R_Squared = .8489
Let's go over the terms one by one. That first number (1592.070), or "alpha," essentially tells us how much gold would be worth if silver were free and the USD/CHF exchange rate were zero. (Since there never has been nor ever will be such a situation, it's better to think of the alpha as a simple constant.)
The two coefficients before the predictors, or the "betas," represent the amount gold prices would change if that predictor—and that predictor alone—changed by a factor of one. Therefore, if silver prices increase by $1, while the Swiss franc exchange rate stays the same, gold prices should go up by $31.365. (Note how close that is to the historical gold/silver ratio of 30:1.)
So why is the beta coefficient for the USD/CHF exchange rate so high? It comes back to the miniscule movements in currency fluctuations. In the forex markets, a currency moving 6 cents indicates a huge move, and so, according to this model, it makes sense that a change in the value of the Swiss franc by a full dollar would result in a gold prices moving $1,070.328 in the opposite direction.
That's not to say that this is some magic formula that can predict the way gold, silver or the dollar can and will trade in the future. Rather, it's a description of the assets' historical relationships to each other. And as you can see, using the multivariate model allows us to pick up nearly 10 percent improvement on R_squared for our pure gold/silver or silver/dollar spreads.
How To Play The Gold-Silver-Dollar Spread
As of writing, with silver trading around $18.00/oz and the USD/CHF exchange rate hovering around 1.06, our model suggests that historically, we would've seen a point prediction of about $1022/oz for the price of gold. But with gold currently trading at over $1150/oz, gold prices are well above expected historical levels when silver and the USD/CHF were where they are today.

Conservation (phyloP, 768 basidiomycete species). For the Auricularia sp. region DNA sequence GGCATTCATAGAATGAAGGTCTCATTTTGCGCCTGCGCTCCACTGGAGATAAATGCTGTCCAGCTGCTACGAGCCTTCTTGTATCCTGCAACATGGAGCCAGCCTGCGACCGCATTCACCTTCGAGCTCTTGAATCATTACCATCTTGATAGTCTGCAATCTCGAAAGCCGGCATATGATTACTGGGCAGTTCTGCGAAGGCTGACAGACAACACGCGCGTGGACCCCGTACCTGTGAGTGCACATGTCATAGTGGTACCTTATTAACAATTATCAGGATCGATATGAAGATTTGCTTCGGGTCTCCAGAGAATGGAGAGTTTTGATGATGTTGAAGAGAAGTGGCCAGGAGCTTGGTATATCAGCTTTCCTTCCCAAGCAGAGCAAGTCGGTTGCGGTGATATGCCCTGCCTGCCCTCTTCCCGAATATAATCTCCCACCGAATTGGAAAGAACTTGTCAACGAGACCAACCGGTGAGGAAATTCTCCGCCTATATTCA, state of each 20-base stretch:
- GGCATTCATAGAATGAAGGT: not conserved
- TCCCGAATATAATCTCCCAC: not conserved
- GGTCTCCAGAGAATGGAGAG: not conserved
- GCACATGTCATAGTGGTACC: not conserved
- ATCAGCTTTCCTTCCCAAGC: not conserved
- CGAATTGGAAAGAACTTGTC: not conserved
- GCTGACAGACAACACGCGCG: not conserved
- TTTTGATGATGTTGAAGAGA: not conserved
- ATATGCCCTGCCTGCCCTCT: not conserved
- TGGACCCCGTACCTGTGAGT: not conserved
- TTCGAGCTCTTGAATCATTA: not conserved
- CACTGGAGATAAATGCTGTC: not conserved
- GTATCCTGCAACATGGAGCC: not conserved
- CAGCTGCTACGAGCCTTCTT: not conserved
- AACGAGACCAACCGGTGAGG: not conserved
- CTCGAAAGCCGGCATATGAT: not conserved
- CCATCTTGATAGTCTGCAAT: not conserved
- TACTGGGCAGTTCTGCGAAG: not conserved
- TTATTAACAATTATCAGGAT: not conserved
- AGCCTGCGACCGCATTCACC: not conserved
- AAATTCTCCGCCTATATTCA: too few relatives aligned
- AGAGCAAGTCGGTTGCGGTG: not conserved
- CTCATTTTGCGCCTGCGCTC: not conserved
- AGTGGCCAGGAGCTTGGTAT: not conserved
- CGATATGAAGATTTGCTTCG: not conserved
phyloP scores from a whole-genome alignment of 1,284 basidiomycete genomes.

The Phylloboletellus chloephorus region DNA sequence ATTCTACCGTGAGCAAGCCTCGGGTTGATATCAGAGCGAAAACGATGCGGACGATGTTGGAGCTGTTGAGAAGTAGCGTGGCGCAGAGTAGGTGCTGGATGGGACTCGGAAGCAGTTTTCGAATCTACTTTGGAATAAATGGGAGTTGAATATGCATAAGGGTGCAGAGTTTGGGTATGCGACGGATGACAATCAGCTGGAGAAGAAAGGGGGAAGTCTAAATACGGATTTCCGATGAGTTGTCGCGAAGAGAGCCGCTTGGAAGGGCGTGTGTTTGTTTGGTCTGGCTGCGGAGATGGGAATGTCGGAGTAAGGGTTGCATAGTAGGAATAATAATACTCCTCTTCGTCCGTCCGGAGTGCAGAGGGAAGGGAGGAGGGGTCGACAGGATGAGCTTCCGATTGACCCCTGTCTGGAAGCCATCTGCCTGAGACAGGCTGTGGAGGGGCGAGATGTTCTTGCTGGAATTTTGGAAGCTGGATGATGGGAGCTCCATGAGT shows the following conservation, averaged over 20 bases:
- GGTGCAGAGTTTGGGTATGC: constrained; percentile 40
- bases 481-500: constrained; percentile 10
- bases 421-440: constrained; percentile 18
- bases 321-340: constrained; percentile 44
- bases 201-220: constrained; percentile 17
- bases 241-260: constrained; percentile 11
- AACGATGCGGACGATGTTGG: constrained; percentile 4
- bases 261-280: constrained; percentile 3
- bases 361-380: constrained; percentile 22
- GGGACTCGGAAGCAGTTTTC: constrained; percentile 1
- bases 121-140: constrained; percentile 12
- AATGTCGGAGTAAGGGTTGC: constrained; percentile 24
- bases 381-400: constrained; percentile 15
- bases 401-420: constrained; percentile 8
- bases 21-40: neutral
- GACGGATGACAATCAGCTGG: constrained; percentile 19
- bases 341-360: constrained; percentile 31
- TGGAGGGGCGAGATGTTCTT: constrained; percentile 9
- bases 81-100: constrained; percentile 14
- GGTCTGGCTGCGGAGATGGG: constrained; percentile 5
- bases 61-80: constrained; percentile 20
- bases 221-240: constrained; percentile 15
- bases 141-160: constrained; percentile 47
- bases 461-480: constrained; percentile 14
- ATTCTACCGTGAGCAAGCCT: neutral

Now, this doesn't necessarily mean that gold is trading at an inflated price and is overdue for a huge crash. All it means is that gold is currently trading higher than it normally would have over the past five years, when silver and the dollar were at their current levels. Specifically because this is a multivariate system, the meaning of our result is ambiguous: It could mean, for example, that either of the two predictors have lost some of their effectiveness, or that the system is moving into a new relative spread. Remember that all this model is doing is examining historical relationships and, in this case, pinpointing deviations from said relationship.
Still, our model does offer some helpful insight for investors. If you put stock in the historical data and interpret the results to mean gold is indeed overpriced relative to where silver and the dollar are, you'd want to sell gold, while buying silver and foreign currency with U.S. dollars. Since gold and silver move together, and gold and the dollar move apart (inverse correlation) there's an added measure of safety built in, as broad swings in precious metals would cause a net sideways move in those two commodities.
The most direct way to get into these markets would be with futures contracts pegged to gold, silver and one of the major U.S. dollar crosses (like the USD/CHF). In fact, depending upon where you have a futures account, you may be able to get relaxed margin requirements for taking a spread position.
But if you're not interested in the futures market, or simply want to keep things in the ETF universe, you could also short a physical gold fund like the SPDR Gold Trust (NYSE Arca: GLD), while also going long a silver fund (like the iShares Silver Trust ETF (NYSE Arca: SLV) and also buying (or selling, depending on the side) one of the CurrencyShares ETFs. In the case of our above example, you'd have to short their CHF/USD fund, the CurrencyShares Swiss Franc Trust (NYSE: FXF), to achieve the effect of buying a USD/CHF position.
One important thing to keep in mind is that the number generated from this model is truly just a point prediction; if one looks back historically at the price of gold compared to these other factors, it certainly deviates, very often and very severely, from whatever its point prediction might be. Even though these historical spreads look to have very strong correlations, there's no rule saying that must or will continue for any amount of time. Always do your research before entering into any position, especially one as potentially volatile as this.